San Jose can’t hope to meet the state’s mandate of getting 50 percent of its energy from renewable resources by 2030 without aggressively pursuing the use of clean power.
So on Tuesday, the City Council should approve a Community Choice Energy (CCE) plan, giving residents and businesses the ability to choose their source of electricity. This is the most economical way for San Jose to pursue its green energy goals at little risk to the city budget and taxpayers.
PG&E is a national leader among utilities in promoting the use of renewable energy. It’s ahead of schedule on its 2020 goal of 33 percent renewables, but it still trails the record of California counties that have already implemented CCEs.
Marin County’s Clean Energy community choice program yielded an enviable 63 percent green energy record in 2014, for example. Marin, Sonoma Clean Power and Lancaster Choice Energy all have more than 85 percent of potential customers signed up, which means cost recovery is not a problem.
CCEs are spreading in California. Seven have been launched since 2010 including Peninsula Clean Energy, which involves all San Mateo County cities,and Silicon Valley Energy, which includes most Santa Clara County cities but not San Jose. Another five CCEs are expected to begin service in the next year. All provide environmental benefits with either cheaper or comparable rates for customers.
“We’re just not going to see leadership in fighting climate change from Washington, D.C.,” says San Jose Mayor Sam Liccardo. “It’s incumbent on cities to offer that leadership.”
The city staff’s recommendation calls for at least one power mix option with a rate equal to or less than PG&E’s rates. It also would provide at least one option with 10 percent or more renewables than PG&E currently offers and establish a Community Advisory Committee for the program.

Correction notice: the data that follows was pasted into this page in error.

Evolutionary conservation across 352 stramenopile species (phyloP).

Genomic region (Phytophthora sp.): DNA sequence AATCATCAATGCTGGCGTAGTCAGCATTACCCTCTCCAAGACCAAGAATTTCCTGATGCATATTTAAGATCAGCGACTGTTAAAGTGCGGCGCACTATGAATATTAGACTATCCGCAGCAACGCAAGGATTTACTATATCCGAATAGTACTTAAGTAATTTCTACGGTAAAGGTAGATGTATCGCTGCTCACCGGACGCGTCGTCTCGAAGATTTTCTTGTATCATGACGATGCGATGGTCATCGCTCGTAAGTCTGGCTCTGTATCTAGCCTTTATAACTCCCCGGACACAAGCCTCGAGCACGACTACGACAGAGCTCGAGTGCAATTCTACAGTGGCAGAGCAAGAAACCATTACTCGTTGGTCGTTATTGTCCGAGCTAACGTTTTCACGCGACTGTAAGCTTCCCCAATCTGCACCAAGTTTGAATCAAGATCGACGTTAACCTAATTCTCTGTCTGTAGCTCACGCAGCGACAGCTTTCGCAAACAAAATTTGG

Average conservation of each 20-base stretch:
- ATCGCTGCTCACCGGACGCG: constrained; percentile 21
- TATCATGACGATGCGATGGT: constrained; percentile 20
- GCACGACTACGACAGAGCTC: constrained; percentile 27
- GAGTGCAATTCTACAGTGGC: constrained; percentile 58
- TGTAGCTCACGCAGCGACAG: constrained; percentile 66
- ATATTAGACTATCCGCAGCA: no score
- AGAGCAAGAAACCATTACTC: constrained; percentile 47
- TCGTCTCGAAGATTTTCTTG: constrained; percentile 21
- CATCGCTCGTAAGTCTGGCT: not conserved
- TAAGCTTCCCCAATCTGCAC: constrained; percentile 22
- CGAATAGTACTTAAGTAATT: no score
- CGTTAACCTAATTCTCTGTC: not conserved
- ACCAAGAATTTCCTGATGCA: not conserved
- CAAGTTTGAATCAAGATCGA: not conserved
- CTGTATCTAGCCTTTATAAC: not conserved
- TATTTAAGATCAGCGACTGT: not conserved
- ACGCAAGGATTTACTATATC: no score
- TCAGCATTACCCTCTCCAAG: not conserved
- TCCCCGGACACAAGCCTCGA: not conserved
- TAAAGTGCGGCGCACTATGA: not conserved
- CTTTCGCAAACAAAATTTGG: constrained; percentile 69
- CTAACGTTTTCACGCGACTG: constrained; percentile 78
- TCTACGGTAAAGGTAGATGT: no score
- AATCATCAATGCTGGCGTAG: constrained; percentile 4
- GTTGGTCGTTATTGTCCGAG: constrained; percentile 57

Residents could keep PG&E as their electricity provider. CCE rates can be lower, since once the initial investment in solar or wind facilities has been made, the facilities cost significantly less to maintain.
Liccardo and other CCE supporters in the city are committed to running the program without touching the city’s general fund for public safety, parks and other basics. The program is expected to cover its own costs.
It would require $55 million in startup costs that would be funded by a line of credit, vendor funding or a loan. That money would be repaid through customer rates within a few years. Liccardo also wants to build reserves to guard against fluctuation in the energy marketplace. Contracts with vendors will include opt-out provisions to minimize any losses if participation doesn’t hit anticipated levels.
This is an opportunity for San Jose to lower residents’ utility bills and increase the use of clean energy to reduce greenhouse gas emissions. No other viable project can achieve all of these goals. Go for it.
Editorial: Community Choice Energy plan will be good for San Jose and consumers, by Editorial Board, The Mercury News, May 12, 2017.